Why Choose You? With Lori Nordstrom
Most photographers (and other small business owners) spend a lot of time stressing about marketing. But more important than any marketing campaign, mailing, blog, advertising or even networking you can do is the message you are communicating through those forms of marketing. For your marketing to be effective, you must first differentiate yourself and establish value for the service you offer and the products you are creating.
With high school seniors, this can seem a daunting task. Seniors are constantly taking and sharing photos. Social media has taught them that their photos can make them feel great for a while, but the next one should be posted quickly before the hype wears off. Photography has become a commodity, so how does a photographer stand out from the crowd? How do we entice clients to choose our business instead of asking their neighbor or best friend or a teacher to snap some photos for them?
There are really only two clear-cut answers: We have to be the cheapest, or we have to be different.
In his book Purple Cow: Transform Your Business by Being Remarkable, Seth Godin writes, “The current marketing ‘rules’ will ultimately lead to failure. In a crowded marketplace, fitting in is failing. In a busy marketplace, not standing out is the same as being invisible.” The photography industry is certainly a crowded and busy marketplace, and many photographers are finding themselves struggling to be seen.
Here are a few things you can incorporate into your business to give you that competitive advantage you’re looking for.
The experience you give your client throughout the process of working with you should be memorable. I like to say, let’s give them a STAR experience, which stands for “something they’ll always remember.” What can you do that’s so special that your clients will leave talking about it?
High school seniors want to feel like supermodels and rock stars, even if it’s only for a day. The ability to make even the ordinary senior feel extraordinary is something we should all strive for. Little extras can make all the difference.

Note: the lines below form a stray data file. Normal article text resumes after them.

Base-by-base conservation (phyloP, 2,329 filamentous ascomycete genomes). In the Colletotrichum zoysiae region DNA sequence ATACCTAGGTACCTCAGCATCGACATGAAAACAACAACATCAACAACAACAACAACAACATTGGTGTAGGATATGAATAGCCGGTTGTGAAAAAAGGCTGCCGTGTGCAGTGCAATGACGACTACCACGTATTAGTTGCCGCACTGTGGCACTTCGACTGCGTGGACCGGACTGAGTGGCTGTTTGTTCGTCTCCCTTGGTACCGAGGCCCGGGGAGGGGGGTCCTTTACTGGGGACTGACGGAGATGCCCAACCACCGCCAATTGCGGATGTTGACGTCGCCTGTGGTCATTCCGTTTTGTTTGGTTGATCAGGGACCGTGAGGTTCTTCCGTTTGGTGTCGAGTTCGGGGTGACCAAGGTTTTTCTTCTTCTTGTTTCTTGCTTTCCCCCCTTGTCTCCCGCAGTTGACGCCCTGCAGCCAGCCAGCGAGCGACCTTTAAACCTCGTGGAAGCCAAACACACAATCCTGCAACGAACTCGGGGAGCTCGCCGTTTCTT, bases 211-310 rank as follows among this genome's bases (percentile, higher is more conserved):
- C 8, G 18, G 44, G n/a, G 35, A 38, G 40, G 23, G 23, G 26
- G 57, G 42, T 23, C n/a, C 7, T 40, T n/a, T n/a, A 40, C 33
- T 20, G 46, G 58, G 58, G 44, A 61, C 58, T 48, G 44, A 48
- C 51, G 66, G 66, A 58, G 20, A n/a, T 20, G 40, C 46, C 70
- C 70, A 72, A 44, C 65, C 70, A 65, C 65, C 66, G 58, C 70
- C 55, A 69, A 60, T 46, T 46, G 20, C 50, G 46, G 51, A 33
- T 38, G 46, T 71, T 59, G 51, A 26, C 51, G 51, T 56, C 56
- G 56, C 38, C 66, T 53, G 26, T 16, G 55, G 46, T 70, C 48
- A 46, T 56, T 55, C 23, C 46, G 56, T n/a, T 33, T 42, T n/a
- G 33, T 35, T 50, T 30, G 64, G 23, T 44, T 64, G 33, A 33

Create an experience they will never forget:
- Have a chalkboard sign waiting for them outside with their name and a welcome greeting.
- Reserve a parking space for them. Be there when they arrive to help carry in clothes and accessories. Stock the dressing area with all the necessities and a few treats.
- Send out an information worksheet before the session to find out students’ favorite candy, drink and music so that you can have it all ready and waiting.
- Personalize their bag with their name, and have extra waters and snacks on hand for Mom or other guests. Add video to your senior sessions for another tip on the rock-star scale.
- Offer hair, makeup and styling.
Do you have a unique product that no one else in your area offers? There are many ways to make your product line stand out. If everyone is selling digital files, start communicating the value of wall portraits and heirloom albums. One studio owner I know offers only canvas gallery wrapped portrait wall groupings. Another delivers everything that leaves her studio in a white matte and black frame.
The key is to look for things that aren’t being offered. Look for the hole in your market. If no one is offering custom albums, you’ve got a new high-end product to offer that will also make you stand out. Incorporate video fusion into your sessions, and look for other products that you can create a demand for at a higher price point because no one else is doing them. Walk the trade shows with eyes open to new and exciting things to bring to your market.